Caps go 'on attack' with new coach
Keen to see his club play attacking, offensive-minded soccer while also incorporating talented teenage players into the lineup, Vancouver Whitecaps president Bob Lenarduzzi has turned to Europe to find a head coach he believes can deliver.
Teitur Thordarson, a native of Iceland who has extensive coaching experience in Norway and with the Estonian national team, has signed a two-year contract to replace the fired Bob Lilley.
"Football is about results and there are a lot of different ways to get results, but my philosophy has always been to try to play attacking football, so that is something we will try to do," said Thordarson, who made his first visit to Canada a couple of weeks ago to meet with Whitecaps officials.
He conceded that he doesn't know much about the United Soccer Leagues First Division. And he said the fact the season is short and players aren't together all year as they are in Europe "is a challenge" and something he'd like to see changed.
Thordarson said he was intrigued by the Whitecaps' desire to move to the Major Soccer League, North America's top league, by 2011 provided the long-delayed waterfront stadium is built.
The American-born Lilley, who had guided the Whitecaps to the USL title in 2006, was let go after the club endured a 12-game winless streak in 2007, scored just 27 goals in 28 games and was eliminated in the first round of the playoffs.
"Over time you get jaded, you become cautious and it's time to shed that," said Lenarduzzi, who added that he expects to turn over more than half the 26-man roster.
"In addition to playing attacking soccer, I'm looking for our players, and it's something I've talked to Teitur [pronounced TAY-tour] about, just to show an urgency for 90 minutes ... to really demonstrate that they want to win that particular game," said Lenarduzzi.
He acknowledged that domestic candidates Nick Dasovic, an ex-Whitecap, and Colin Miller were the front-runners for the job until Thordarson, who was urged to come to Canada by Evan Pellerud, head coach of the Canadian national women's team, applied.
Lenarduzzi said he was swayed by Thordarson's national team experience in Estonia and the fact he coached Norwegian First Division teams with the kind of youth residency programs that the Whitecaps have instituted.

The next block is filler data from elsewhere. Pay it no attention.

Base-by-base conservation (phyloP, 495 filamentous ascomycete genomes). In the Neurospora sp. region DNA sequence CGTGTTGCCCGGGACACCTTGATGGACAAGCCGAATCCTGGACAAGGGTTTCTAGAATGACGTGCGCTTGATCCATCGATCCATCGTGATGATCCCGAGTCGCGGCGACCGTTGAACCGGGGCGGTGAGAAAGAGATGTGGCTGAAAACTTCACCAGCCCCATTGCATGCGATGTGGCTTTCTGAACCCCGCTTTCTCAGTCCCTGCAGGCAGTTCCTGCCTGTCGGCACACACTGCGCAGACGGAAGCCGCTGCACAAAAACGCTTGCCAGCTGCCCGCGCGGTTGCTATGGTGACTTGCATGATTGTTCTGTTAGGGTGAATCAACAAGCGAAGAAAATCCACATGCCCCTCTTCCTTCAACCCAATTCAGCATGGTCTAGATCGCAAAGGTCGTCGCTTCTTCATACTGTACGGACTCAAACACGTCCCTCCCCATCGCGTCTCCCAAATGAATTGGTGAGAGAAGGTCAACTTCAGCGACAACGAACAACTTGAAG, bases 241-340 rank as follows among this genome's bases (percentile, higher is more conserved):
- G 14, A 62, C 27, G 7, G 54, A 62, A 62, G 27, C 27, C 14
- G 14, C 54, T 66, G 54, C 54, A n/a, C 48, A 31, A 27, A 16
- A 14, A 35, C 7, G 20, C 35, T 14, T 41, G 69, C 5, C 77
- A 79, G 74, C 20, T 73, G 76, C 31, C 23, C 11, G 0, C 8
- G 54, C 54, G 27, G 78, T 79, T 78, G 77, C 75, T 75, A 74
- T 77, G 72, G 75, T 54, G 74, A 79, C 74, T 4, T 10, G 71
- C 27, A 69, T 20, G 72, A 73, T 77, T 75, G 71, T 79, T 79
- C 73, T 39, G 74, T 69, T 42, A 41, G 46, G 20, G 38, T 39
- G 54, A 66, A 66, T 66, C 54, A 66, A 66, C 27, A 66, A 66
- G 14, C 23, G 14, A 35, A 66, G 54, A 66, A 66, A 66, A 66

Thordarson said he will have no problem working the best young players into his squad. "You have to do that, especially when you are not so big that you can basically buy what you want."
"It's my belief that if you're good enough, you're good enough," said Lenarduzzi of promoting worthy teenagers to the senior squad. "Part of the problem we have in North America is the assumption that 16-, 17-, 18-year-old players are too young. That's not the case.
"So what we needed was someone at the top of our pyramid who is willing to play the younger players that are performing well in the residency [program], at the same time understanding that you need that core of senior players."
One of those core players is Jeff Clarke. The 30-year-old midfielder, who only met Thordarson for the first time at Tuesday's news conference, said he's disappointed Dasovic and Miller didn't get a chance, but he still likes the hire.
"For a lot of us, who've been subject to a similar style over the last five years, maybe this guy can come in and provide a contrast to that, could rejuvenate a lot of us," said Clarke.
As a player who got his professional start as a teenager, he also supports Lenarduzzi's desire to see good young players moved up as long as it's not just a public relations exercise or at the expense of team chemistry.
Lenarduzzi also said Tuesday that the club will take advantage of Thordarson's connections, particularly in Scandinavia, to look at bringing in players from overseas.
"We want to play as many Canadian, and particularly B.C.-based players as possible, but we can't afford to compromise the product in doing so," said Lenarduzzi. "While we're getting our residency program up and running, our objective is to make sure we're still winning championships at the top end."
© The Vancouver Sun 2007